a side by side of pictures of the rainforest jungle & of a desert to show how different these two environments are.

among others

Rhipsalis, on the other hand, is a

& as such presents a curious contrast.


So, why does Rhipsalis maintain succulent leaves in a water-abundant environment?

Let's investigate ⟢

Rhipsalis began its life cycle rooted in the forest soil, much like any other ground-dwelling plant.

DALL·E 2023-12-28 12.50.01 - Illustrate a ground-dwelling Rhipsalis plant with very long,

This image is an AI-generated graphic representing our vision of what Rhipsalis might have looked like when it grew on the forest floor, prior to adapting to life in the trees.

In these early days, despite being surrounded by plenty of water & nutrients,

the plant faced a significant challenge that would shape its future ...

the struggle for sunlight in an environment overshadowed by a dense canopy.

To solve this problem, Rhipsalis made a big change. It became an epiphyte, which means it started living up in the trees instead of on the ground. This move was like finding a front-row seat in a crowded room, getting Rhipsalis closer to the sunlight it was missing on the forest floor.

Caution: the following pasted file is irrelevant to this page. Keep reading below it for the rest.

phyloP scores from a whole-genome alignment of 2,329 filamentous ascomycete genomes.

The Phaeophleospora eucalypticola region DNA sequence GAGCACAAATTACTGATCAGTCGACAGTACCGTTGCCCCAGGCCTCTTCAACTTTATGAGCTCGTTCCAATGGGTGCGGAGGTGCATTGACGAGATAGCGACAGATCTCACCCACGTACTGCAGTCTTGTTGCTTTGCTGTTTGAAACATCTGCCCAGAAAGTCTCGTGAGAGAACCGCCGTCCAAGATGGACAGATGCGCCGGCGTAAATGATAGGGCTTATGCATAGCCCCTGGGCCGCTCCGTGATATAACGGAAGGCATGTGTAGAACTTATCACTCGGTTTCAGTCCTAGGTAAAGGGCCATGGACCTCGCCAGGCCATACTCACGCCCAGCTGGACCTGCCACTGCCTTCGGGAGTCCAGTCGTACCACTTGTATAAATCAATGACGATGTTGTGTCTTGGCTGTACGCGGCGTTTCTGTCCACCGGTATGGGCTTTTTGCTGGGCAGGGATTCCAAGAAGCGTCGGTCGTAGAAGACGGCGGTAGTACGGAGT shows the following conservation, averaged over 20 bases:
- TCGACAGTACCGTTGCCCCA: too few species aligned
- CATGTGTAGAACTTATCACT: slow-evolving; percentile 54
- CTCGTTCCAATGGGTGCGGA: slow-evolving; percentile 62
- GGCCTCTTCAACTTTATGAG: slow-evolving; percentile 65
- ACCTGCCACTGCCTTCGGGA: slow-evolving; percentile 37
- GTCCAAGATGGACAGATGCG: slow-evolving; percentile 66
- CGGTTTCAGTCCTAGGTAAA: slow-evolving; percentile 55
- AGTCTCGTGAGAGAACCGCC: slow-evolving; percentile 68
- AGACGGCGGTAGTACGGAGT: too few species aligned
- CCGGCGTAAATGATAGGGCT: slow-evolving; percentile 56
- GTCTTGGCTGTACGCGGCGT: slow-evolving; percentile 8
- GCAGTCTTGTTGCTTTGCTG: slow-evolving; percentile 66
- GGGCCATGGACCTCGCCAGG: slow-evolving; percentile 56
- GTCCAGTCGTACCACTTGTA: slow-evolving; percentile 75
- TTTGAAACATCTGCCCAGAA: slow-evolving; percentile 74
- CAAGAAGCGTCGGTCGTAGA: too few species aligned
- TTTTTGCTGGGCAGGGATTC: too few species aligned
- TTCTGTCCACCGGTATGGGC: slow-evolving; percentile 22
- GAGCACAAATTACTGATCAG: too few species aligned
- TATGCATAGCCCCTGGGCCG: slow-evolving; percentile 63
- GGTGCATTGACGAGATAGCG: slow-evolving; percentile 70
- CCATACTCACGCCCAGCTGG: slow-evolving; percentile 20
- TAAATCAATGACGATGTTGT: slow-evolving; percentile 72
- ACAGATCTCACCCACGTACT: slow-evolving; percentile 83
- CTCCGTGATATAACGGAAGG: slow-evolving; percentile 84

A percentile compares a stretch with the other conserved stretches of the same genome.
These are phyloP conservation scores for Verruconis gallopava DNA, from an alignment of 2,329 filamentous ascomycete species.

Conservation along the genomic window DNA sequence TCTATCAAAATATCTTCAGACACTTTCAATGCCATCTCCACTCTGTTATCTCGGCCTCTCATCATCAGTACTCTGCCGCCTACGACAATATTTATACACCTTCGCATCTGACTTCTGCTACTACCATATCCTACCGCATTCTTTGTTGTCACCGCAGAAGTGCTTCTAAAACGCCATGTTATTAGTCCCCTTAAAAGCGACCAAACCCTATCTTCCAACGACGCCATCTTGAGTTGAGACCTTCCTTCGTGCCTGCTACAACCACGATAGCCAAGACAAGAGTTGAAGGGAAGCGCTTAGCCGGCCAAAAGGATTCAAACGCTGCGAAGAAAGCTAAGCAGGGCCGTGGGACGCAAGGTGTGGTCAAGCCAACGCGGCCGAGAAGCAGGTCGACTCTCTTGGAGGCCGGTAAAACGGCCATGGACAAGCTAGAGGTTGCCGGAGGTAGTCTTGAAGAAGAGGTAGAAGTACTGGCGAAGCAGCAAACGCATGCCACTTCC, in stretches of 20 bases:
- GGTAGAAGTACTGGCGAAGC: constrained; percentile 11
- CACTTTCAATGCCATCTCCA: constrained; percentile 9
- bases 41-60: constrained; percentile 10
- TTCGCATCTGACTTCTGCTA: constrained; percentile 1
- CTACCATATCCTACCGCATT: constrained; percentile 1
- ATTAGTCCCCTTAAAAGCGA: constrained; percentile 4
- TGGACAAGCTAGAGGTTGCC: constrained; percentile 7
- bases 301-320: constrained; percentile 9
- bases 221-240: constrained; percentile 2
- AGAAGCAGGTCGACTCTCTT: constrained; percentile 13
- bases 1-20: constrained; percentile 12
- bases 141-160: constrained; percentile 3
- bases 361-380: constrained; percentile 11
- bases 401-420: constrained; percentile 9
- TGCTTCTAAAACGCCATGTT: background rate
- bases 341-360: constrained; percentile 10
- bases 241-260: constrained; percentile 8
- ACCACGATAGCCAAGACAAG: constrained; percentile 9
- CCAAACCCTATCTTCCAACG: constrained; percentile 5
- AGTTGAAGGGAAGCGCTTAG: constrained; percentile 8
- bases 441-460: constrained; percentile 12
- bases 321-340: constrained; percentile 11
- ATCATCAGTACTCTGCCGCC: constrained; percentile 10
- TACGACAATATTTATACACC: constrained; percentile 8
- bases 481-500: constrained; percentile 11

Graphics for website_edited.png
A picture of te jungle floor in a Polaroid frame. We wrote the caption, "8/23 1:30PM Barely any sun peaking through canopy overhead," in a handwriting font to convey the fact that the rainforest floor does not get much sunlight due thick trees overhead in a creative way.

But living up in the trees came with its own set of challenges. One of the biggest was getting enough water. Even though the rainforest is a very wet place, being up in the air away from the soil meant retrieving water was harder to come by.

To better understand how Rhipsalis evolved to deal with this challenge, we must first explore it's environment.

Let's switch gears for a minute & talk about the rainforest  

The rainforest is divided into four primary layers: emergent, canopy, understory, and forest floor. Each level plays a critical role in the rainforest ecosystem, creating a delicate balance that sustains an incredible diversity of plant and animal life. As we delve into these layers, we uncover the intricate interactions and adaptations that define this vibrant and essential biome.

An illustrative graphic depicting the four layers of a rainforest ecosystem: the emergent layer with the tallest trees reaching high into the sky, the dense canopy layer filled with the crowns of many trees, the understory layer featuring shorter plants and young trees under the canopy, and the forest floor covered with ferns and other low-lying plants.

From what we've gathered, the time period that Rhipsalis began to evolve and acquire it's extraordinary epiphytic traits could be sometime between when the Cactaceae family started diversifying - around 30-35 million years ago - and before or around the time before the final breakup of Gondwana, which was completed around 100-80 million years ago.

When Did Rhipsalis Evolve into an Epiphyte? 

Explore Our Hypothesis

When Did Rhipsalis Evolve into an Epiphyte?